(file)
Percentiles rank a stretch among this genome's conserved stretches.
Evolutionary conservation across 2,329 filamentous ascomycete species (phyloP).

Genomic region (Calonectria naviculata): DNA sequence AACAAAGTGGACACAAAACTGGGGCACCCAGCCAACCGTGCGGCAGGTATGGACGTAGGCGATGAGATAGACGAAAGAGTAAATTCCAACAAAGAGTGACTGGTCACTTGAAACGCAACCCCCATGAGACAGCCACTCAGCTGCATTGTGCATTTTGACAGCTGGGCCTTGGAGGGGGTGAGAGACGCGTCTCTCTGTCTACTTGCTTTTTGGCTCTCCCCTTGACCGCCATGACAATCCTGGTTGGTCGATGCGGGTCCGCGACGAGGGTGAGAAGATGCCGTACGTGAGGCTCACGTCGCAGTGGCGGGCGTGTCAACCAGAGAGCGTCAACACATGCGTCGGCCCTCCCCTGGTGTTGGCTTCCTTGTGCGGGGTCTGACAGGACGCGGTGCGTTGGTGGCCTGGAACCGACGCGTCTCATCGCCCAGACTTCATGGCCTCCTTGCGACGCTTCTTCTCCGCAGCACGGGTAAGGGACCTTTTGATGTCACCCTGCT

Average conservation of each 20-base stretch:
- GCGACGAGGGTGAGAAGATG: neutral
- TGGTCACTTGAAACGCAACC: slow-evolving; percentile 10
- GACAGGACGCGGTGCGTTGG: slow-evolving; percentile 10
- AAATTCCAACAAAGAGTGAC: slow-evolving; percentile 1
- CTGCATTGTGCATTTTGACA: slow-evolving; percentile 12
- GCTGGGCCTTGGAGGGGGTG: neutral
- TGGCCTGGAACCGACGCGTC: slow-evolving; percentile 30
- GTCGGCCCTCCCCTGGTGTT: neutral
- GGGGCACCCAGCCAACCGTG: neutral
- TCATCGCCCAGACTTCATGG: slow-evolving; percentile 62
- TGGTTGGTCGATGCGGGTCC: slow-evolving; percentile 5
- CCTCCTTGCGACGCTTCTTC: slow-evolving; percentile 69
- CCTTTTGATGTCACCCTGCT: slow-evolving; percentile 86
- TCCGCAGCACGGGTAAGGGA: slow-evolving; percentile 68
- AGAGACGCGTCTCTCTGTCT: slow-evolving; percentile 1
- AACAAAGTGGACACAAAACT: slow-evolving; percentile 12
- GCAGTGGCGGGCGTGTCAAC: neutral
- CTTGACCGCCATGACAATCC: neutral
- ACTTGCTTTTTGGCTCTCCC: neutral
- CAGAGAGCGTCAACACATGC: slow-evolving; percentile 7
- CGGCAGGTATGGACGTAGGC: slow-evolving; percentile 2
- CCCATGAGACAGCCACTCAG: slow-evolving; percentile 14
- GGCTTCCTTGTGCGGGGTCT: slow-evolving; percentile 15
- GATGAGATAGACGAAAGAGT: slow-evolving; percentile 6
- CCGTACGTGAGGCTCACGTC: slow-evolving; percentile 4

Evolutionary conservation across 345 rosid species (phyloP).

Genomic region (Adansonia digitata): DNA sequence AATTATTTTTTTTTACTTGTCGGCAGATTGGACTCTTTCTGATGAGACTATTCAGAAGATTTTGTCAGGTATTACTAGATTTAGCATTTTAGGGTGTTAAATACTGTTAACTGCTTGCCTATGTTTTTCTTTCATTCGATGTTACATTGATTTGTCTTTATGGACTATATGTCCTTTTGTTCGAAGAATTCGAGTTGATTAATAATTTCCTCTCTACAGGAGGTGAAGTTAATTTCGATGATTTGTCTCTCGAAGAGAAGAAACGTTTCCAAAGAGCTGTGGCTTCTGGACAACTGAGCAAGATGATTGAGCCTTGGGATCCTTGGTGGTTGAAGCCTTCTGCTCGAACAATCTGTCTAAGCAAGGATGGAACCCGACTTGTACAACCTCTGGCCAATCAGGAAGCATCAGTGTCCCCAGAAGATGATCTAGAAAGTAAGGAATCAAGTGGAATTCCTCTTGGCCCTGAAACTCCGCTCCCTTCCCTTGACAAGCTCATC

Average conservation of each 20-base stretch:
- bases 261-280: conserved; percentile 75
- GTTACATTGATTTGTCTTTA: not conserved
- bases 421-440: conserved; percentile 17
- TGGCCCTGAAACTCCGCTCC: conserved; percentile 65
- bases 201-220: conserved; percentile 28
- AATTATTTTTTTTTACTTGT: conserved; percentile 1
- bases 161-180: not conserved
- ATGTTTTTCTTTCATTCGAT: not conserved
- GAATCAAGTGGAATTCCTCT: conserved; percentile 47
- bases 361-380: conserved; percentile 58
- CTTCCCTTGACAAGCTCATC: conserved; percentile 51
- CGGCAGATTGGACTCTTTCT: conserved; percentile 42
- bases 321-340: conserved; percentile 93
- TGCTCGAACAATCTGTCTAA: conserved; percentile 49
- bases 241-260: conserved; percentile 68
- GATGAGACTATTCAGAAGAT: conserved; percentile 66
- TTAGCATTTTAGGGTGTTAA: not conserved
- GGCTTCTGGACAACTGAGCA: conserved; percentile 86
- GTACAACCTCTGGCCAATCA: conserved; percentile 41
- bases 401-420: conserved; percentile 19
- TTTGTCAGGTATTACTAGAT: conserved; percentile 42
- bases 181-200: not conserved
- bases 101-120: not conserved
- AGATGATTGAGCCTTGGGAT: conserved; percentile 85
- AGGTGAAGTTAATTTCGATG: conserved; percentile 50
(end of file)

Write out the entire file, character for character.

Percentiles rank a stretch among this genome's conserved stretches.
Evolutionary conservation across 2,329 filamentous ascomycete species (phyloP).

Genomic region (Calonectria naviculata): DNA sequence AACAAAGTGGACACAAAACTGGGGCACCCAGCCAACCGTGCGGCAGGTATGGACGTAGGCGATGAGATAGACGAAAGAGTAAATTCCAACAAAGAGTGACTGGTCACTTGAAACGCAACCCCCATGAGACAGCCACTCAGCTGCATTGTGCATTTTGACAGCTGGGCCTTGGAGGGGGTGAGAGACGCGTCTCTCTGTCTACTTGCTTTTTGGCTCTCCCCTTGACCGCCATGACAATCCTGGTTGGTCGATGCGGGTCCGCGACGAGGGTGAGAAGATGCCGTACGTGAGGCTCACGTCGCAGTGGCGGGCGTGTCAACCAGAGAGCGTCAACACATGCGTCGGCCCTCCCCTGGTGTTGGCTTCCTTGTGCGGGGTCTGACAGGACGCGGTGCGTTGGTGGCCTGGAACCGACGCGTCTCATCGCCCAGACTTCATGGCCTCCTTGCGACGCTTCTTCTCCGCAGCACGGGTAAGGGACCTTTTGATGTCACCCTGCT

Average conservation of each 20-base stretch:
- GCGACGAGGGTGAGAAGATG: neutral
- TGGTCACTTGAAACGCAACC: slow-evolving; percentile 10
- GACAGGACGCGGTGCGTTGG: slow-evolving; percentile 10
- AAATTCCAACAAAGAGTGAC: slow-evolving; percentile 1
- CTGCATTGTGCATTTTGACA: slow-evolving; percentile 12
- GCTGGGCCTTGGAGGGGGTG: neutral
- TGGCCTGGAACCGACGCGTC: slow-evolving; percentile 30
- GTCGGCCCTCCCCTGGTGTT: neutral
- GGGGCACCCAGCCAACCGTG: neutral
- TCATCGCCCAGACTTCATGG: slow-evolving; percentile 62
- TGGTTGGTCGATGCGGGTCC: slow-evolving; percentile 5
- CCTCCTTGCGACGCTTCTTC: slow-evolving; percentile 69
- CCTTTTGATGTCACCCTGCT: slow-evolving; percentile 86
- TCCGCAGCACGGGTAAGGGA: slow-evolving; percentile 68
- AGAGACGCGTCTCTCTGTCT: slow-evolving; percentile 1
- AACAAAGTGGACACAAAACT: slow-evolving; percentile 12
- GCAGTGGCGGGCGTGTCAAC: neutral
- CTTGACCGCCATGACAATCC: neutral
- ACTTGCTTTTTGGCTCTCCC: neutral
- CAGAGAGCGTCAACACATGC: slow-evolving; percentile 7
- CGGCAGGTATGGACGTAGGC: slow-evolving; percentile 2
- CCCATGAGACAGCCACTCAG: slow-evolving; percentile 14
- GGCTTCCTTGTGCGGGGTCT: slow-evolving; percentile 15
- GATGAGATAGACGAAAGAGT: slow-evolving; percentile 6
- CCGTACGTGAGGCTCACGTC: slow-evolving; percentile 4

Evolutionary conservation across 345 rosid species (phyloP).

Genomic region (Adansonia digitata): DNA sequence AATTATTTTTTTTTACTTGTCGGCAGATTGGACTCTTTCTGATGAGACTATTCAGAAGATTTTGTCAGGTATTACTAGATTTAGCATTTTAGGGTGTTAAATACTGTTAACTGCTTGCCTATGTTTTTCTTTCATTCGATGTTACATTGATTTGTCTTTATGGACTATATGTCCTTTTGTTCGAAGAATTCGAGTTGATTAATAATTTCCTCTCTACAGGAGGTGAAGTTAATTTCGATGATTTGTCTCTCGAAGAGAAGAAACGTTTCCAAAGAGCTGTGGCTTCTGGACAACTGAGCAAGATGATTGAGCCTTGGGATCCTTGGTGGTTGAAGCCTTCTGCTCGAACAATCTGTCTAAGCAAGGATGGAACCCGACTTGTACAACCTCTGGCCAATCAGGAAGCATCAGTGTCCCCAGAAGATGATCTAGAAAGTAAGGAATCAAGTGGAATTCCTCTTGGCCCTGAAACTCCGCTCCCTTCCCTTGACAAGCTCATC

Average conservation of each 20-base stretch:
- bases 261-280: conserved; percentile 75
- GTTACATTGATTTGTCTTTA: not conserved
- bases 421-440: conserved; percentile 17
- TGGCCCTGAAACTCCGCTCC: conserved; percentile 65
- bases 201-220: conserved; percentile 28
- AATTATTTTTTTTTACTTGT: conserved; percentile 1
- bases 161-180: not conserved
- ATGTTTTTCTTTCATTCGAT: not conserved
- GAATCAAGTGGAATTCCTCT: conserved; percentile 47
- bases 361-380: conserved; percentile 58
- CTTCCCTTGACAAGCTCATC: conserved; percentile 51
- CGGCAGATTGGACTCTTTCT: conserved; percentile 42
- bases 321-340: conserved; percentile 93
- TGCTCGAACAATCTGTCTAA: conserved; percentile 49
- bases 241-260: conserved; percentile 68
- GATGAGACTATTCAGAAGAT: conserved; percentile 66
- TTAGCATTTTAGGGTGTTAA: not conserved
- GGCTTCTGGACAACTGAGCA: conserved; percentile 86
- GTACAACCTCTGGCCAATCA: conserved; percentile 41
- bases 401-420: conserved; percentile 19
- TTTGTCAGGTATTACTAGAT: conserved; percentile 42
- bases 181-200: not conserved
- bases 101-120: not conserved
- AGATGATTGAGCCTTGGGAT: conserved; percentile 85
- AGGTGAAGTTAATTTCGATG: conserved; percentile 50